Finding Out About Pygmy Fringe Trees

Have you been out and about in the past couple of weeks and had a beautiful white fluffy shrub catch your eye? If so, you were very likely looking at a fringe tree (Chionanthus sp.) (Oleaceae) in flower.

In Florida, we have two native species of fringe trees. If seen around your neighborhood or perhaps in the main gardens at Bok Tower Gardens you were looking at the more common species, white fringe tree (C. virginicus) which occurs in wooded hammock habitat. However, if you were driving by some xeric natural area in central Florida, you may have been looking at the federally endangered and Florida endemic pygmy fringe tree (C. pygmaeus). Other than the habitat type, the two are difficult to differentiate even to seasoned botanists.

The pygmy fringe tree occurs in scrub habitat in deep sandy soil, with very little shade from the sun and even less access to moisture. The habitat is extremely xeric, and after hot and dry days like those this month, it’s impressive that this species can muster together the resources needed to flower. Scrub species have different adaptations to deal with the low availability of water. Some sow deep tap roots to extract moisture from the water table, and other species have very shallow roots to capture moisture at the soil surface before it quickly percolates through the sand. The pygmy fringe tree has the latter.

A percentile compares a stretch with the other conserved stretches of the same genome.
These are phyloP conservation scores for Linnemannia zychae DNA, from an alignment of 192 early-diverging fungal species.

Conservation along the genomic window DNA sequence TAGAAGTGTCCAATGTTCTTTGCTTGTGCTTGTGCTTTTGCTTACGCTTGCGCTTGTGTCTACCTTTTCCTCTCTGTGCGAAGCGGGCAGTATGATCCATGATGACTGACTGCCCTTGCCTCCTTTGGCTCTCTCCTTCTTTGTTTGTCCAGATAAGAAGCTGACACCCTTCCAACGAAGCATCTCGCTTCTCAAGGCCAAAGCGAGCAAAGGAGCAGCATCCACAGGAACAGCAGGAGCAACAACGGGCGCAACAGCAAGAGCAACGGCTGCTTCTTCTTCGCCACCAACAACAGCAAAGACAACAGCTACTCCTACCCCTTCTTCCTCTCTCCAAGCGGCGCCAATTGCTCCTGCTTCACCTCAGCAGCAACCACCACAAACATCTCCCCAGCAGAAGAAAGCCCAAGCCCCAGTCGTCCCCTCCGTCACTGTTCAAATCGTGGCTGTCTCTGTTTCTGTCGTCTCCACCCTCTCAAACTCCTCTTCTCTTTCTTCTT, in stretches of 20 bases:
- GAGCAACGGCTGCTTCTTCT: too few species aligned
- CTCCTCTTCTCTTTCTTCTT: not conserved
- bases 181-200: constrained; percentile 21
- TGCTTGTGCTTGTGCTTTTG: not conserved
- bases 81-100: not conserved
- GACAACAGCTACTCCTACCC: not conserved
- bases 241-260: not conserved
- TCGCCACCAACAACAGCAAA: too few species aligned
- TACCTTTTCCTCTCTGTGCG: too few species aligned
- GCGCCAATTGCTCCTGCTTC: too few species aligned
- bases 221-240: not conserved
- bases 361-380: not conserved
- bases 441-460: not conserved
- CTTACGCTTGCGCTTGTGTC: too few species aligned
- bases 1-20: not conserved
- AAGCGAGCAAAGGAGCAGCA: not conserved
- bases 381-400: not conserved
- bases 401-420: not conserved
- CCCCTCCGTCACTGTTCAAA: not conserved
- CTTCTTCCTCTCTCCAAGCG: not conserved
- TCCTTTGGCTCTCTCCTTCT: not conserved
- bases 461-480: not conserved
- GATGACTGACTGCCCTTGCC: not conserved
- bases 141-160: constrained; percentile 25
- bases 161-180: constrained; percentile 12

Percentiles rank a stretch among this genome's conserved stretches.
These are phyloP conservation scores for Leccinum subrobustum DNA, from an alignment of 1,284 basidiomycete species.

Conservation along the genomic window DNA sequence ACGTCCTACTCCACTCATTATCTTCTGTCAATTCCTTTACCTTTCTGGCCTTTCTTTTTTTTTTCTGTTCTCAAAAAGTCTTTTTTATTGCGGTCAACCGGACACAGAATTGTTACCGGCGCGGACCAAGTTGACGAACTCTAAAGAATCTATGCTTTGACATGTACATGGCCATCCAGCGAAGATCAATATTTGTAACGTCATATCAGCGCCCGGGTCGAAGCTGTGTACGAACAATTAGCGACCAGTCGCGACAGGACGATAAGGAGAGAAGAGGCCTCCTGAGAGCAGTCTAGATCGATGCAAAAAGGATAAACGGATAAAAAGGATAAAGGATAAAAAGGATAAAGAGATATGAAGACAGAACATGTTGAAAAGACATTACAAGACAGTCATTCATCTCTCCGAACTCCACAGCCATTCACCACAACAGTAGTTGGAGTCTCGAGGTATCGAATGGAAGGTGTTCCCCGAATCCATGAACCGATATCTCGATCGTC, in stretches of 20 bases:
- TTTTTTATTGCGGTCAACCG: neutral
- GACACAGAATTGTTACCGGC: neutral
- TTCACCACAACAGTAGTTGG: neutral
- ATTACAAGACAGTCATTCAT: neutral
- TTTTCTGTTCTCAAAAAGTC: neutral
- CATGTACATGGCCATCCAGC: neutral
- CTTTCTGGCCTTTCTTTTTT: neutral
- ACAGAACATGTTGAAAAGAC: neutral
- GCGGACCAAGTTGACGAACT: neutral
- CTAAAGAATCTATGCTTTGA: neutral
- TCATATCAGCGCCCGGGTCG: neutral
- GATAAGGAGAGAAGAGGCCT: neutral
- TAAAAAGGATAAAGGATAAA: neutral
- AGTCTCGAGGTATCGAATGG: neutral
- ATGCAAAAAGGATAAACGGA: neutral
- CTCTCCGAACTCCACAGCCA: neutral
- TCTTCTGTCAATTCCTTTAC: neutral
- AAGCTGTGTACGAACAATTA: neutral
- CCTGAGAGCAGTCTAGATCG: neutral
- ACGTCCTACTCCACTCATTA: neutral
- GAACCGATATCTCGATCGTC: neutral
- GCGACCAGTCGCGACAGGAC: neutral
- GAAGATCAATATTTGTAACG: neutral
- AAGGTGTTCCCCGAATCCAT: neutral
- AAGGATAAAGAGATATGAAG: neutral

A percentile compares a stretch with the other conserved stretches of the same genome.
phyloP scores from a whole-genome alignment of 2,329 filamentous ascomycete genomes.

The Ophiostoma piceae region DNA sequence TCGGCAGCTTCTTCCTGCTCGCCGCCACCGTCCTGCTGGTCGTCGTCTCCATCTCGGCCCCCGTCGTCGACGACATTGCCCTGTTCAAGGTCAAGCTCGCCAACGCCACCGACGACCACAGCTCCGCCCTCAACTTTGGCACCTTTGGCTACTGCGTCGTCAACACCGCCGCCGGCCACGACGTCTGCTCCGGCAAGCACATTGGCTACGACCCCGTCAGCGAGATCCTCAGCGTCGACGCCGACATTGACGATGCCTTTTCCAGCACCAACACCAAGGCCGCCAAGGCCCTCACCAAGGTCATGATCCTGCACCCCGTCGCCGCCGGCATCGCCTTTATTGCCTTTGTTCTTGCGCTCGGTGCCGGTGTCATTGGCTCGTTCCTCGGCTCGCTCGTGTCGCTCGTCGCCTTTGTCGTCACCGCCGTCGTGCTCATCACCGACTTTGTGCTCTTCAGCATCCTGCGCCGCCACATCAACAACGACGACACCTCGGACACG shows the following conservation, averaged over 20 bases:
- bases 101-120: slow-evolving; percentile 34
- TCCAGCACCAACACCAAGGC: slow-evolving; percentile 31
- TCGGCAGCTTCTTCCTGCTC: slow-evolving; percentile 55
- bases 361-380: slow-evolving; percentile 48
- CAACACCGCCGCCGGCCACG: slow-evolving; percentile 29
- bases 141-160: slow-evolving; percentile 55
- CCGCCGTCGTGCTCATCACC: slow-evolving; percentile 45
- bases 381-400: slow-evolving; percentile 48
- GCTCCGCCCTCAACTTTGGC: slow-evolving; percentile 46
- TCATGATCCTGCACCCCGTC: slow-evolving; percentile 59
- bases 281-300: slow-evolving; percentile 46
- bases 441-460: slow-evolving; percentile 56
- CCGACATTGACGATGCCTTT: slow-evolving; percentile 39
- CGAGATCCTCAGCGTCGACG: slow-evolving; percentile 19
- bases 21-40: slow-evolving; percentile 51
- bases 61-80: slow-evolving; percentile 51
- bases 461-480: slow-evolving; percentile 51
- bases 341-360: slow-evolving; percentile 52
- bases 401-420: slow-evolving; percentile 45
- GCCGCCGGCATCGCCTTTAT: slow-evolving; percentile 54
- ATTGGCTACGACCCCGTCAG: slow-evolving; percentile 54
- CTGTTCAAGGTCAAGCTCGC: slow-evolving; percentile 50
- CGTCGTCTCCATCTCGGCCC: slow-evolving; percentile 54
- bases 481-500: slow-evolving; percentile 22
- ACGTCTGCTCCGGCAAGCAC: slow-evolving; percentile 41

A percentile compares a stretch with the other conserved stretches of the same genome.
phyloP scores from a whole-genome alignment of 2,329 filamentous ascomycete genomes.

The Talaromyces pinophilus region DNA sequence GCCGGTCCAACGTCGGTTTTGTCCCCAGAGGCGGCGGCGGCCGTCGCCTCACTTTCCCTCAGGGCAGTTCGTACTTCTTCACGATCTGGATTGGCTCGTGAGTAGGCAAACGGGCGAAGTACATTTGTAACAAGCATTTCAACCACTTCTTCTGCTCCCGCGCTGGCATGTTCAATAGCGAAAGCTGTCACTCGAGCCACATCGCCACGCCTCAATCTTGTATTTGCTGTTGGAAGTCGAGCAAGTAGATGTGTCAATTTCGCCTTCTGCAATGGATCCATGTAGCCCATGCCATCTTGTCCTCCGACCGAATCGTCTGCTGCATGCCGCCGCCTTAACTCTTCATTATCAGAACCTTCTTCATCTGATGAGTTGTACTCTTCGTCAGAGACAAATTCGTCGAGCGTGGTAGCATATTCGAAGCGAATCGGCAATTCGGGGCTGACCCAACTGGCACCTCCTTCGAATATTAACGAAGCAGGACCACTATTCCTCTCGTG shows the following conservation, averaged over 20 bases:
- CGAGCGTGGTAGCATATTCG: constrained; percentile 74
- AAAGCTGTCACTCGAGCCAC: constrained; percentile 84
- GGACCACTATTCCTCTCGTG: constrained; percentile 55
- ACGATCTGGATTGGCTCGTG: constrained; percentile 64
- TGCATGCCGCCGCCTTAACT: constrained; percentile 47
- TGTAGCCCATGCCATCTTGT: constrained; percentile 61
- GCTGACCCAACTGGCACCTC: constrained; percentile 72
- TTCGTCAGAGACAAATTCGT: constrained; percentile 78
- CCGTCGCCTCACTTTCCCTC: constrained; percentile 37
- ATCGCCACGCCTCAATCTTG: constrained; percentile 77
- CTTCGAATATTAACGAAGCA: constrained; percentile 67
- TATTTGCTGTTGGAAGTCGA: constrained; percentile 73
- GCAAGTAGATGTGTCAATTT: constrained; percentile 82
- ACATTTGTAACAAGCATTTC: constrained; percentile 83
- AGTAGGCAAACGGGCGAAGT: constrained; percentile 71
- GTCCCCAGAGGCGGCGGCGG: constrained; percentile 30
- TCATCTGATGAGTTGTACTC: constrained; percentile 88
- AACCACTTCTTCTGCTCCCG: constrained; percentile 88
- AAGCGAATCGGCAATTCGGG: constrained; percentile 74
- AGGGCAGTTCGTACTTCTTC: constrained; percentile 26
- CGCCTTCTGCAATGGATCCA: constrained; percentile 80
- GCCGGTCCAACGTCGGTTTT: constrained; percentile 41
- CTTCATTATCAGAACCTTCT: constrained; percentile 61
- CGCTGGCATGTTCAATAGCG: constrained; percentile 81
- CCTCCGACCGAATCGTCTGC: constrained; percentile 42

The shallow roots can act opportunistically at the soil surface to capture rainfall at soil surface. However, more interestingly, in the evening as the humid air cools and the ambient moisture condenses, water collects on leaf surfaces and drips onto the soil becoming available for uptake by the surrounding vegetation.

You surely have witnessed this phenomenon if you live in Florida and park your car outside overnight during the summer and find your car covered in moisture in the morning. Same thing. It does cause one to admire the ability of our natural world to adapt, survive and thrive in more adverse conditions.

Blog was written by Whitney Costner, Conservation Biologist with the Rare Plant Conservation Program at Bok Tower Gardens.